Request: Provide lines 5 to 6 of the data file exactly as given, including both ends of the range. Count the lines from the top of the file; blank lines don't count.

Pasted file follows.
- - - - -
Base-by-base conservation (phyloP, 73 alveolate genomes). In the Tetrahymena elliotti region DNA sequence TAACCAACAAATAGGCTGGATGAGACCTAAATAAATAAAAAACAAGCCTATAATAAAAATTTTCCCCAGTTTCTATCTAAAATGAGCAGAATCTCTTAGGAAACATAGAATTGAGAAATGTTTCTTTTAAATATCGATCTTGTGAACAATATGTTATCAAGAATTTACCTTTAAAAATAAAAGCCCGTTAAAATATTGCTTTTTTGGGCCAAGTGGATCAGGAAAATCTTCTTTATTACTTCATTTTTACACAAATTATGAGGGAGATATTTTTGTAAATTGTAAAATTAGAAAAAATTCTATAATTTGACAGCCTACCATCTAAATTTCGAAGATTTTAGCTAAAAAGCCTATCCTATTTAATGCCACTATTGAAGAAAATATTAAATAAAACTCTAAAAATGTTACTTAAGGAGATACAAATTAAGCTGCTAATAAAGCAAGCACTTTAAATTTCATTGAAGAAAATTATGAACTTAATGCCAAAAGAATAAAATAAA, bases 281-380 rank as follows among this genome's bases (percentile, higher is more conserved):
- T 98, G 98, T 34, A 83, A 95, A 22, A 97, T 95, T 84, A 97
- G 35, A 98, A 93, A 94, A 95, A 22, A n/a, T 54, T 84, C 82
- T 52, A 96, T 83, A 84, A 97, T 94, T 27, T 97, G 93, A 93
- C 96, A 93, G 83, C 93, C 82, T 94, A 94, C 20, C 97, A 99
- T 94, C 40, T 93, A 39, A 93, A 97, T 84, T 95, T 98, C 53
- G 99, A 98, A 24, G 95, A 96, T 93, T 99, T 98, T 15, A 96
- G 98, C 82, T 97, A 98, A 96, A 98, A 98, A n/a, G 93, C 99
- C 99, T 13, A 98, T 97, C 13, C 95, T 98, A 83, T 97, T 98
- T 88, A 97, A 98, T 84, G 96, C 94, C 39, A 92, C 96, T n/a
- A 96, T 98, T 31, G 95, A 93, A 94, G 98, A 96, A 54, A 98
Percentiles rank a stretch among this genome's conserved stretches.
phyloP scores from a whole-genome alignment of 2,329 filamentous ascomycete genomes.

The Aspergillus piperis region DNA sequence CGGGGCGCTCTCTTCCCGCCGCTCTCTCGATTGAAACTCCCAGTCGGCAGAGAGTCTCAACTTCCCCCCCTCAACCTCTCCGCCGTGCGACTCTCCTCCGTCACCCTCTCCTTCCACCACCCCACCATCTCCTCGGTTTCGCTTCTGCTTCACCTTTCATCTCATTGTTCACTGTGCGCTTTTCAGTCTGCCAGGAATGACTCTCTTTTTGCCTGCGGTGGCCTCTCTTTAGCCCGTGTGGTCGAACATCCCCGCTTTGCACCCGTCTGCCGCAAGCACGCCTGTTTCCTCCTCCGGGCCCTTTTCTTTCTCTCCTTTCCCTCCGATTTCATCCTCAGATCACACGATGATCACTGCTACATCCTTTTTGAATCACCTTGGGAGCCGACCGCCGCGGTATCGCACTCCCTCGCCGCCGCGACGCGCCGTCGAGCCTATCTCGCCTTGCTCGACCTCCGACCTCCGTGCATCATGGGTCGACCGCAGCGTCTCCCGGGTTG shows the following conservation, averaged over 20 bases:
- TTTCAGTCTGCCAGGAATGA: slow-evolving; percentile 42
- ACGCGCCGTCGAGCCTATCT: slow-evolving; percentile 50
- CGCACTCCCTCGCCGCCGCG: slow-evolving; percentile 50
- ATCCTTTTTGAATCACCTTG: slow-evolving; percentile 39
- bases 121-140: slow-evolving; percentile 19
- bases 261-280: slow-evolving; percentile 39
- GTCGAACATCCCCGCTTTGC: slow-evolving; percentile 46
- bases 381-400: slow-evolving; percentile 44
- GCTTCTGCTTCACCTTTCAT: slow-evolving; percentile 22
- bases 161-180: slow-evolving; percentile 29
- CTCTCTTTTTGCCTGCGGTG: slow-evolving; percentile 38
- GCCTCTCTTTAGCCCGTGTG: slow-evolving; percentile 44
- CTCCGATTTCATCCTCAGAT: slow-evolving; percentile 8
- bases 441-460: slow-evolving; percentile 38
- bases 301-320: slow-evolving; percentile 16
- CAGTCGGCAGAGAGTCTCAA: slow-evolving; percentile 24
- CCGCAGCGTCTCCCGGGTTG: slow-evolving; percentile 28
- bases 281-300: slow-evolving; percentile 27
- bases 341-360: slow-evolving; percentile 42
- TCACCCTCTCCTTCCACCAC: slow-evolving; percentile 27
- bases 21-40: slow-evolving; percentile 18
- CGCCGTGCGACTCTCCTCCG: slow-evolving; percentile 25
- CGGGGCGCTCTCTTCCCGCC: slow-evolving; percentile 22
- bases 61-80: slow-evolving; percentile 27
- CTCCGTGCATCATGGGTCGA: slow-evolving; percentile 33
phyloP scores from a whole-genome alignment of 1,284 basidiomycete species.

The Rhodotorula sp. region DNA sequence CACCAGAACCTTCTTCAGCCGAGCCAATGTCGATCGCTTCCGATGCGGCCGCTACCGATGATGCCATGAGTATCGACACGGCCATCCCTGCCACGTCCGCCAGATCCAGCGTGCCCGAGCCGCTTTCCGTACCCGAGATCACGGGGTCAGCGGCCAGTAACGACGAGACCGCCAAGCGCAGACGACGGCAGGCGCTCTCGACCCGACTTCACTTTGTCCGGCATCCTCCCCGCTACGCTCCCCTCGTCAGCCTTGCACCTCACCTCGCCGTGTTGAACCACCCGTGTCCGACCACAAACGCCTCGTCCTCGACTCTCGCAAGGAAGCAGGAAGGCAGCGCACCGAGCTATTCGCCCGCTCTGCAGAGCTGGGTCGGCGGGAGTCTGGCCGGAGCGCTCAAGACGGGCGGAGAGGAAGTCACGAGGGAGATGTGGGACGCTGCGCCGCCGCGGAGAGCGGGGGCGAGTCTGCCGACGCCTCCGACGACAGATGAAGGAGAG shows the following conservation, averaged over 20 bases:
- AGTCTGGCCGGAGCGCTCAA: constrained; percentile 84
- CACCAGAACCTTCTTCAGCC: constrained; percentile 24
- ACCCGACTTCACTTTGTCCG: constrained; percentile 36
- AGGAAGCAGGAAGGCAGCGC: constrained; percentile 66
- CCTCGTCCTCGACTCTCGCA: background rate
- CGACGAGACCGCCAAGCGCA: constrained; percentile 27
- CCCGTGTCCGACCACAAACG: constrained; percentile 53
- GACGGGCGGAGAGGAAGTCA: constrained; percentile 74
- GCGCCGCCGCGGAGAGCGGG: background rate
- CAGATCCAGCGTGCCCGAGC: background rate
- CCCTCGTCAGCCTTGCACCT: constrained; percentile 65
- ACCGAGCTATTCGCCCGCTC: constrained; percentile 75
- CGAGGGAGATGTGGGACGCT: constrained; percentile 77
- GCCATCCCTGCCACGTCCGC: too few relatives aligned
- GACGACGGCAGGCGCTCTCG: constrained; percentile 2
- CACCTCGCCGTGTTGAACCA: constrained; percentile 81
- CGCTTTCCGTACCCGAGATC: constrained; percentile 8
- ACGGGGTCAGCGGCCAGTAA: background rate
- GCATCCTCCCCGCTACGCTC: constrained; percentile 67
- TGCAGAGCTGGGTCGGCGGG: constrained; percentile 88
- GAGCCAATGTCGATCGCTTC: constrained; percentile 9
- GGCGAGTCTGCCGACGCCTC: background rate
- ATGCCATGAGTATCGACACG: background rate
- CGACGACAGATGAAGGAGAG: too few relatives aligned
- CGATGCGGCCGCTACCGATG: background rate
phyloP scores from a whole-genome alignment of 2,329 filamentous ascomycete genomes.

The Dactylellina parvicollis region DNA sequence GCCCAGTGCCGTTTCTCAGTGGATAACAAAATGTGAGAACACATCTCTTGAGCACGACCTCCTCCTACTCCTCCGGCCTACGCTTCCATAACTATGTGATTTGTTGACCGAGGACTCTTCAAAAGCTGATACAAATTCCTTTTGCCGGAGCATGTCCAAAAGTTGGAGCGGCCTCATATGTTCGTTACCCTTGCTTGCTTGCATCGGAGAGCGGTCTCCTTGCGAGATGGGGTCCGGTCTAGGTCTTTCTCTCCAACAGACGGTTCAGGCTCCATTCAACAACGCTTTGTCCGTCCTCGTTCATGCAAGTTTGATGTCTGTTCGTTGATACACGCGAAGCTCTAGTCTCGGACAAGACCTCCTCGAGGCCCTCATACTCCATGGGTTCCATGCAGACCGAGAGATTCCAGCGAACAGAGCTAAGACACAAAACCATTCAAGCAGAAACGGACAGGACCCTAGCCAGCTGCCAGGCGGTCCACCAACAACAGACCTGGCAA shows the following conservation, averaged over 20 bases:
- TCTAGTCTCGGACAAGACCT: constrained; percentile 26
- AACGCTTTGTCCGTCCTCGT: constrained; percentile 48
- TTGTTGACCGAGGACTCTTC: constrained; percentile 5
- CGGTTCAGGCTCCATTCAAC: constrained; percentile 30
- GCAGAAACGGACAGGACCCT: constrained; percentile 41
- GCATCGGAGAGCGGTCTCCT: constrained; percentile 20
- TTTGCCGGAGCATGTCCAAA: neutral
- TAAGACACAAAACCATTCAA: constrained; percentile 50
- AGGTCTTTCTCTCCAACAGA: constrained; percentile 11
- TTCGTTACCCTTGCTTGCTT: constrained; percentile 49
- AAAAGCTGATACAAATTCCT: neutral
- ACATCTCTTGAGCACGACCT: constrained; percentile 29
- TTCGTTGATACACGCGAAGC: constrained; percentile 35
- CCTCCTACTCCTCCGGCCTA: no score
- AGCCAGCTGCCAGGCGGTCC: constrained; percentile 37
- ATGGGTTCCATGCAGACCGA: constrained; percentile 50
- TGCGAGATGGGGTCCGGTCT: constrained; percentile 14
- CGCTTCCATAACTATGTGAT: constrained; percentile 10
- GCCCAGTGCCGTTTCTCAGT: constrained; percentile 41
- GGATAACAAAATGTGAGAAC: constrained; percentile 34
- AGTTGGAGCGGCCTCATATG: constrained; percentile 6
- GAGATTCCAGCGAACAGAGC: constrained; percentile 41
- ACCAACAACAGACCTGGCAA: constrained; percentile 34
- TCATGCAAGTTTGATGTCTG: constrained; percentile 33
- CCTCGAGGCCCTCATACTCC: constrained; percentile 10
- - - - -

- C 96, A 93, G 83, C 93, C 82, T 94, A 94, C 20, C 97, A 99
- T 94, C 40, T 93, A 39, A 93, A 97, T 84, T 95, T 98, C 53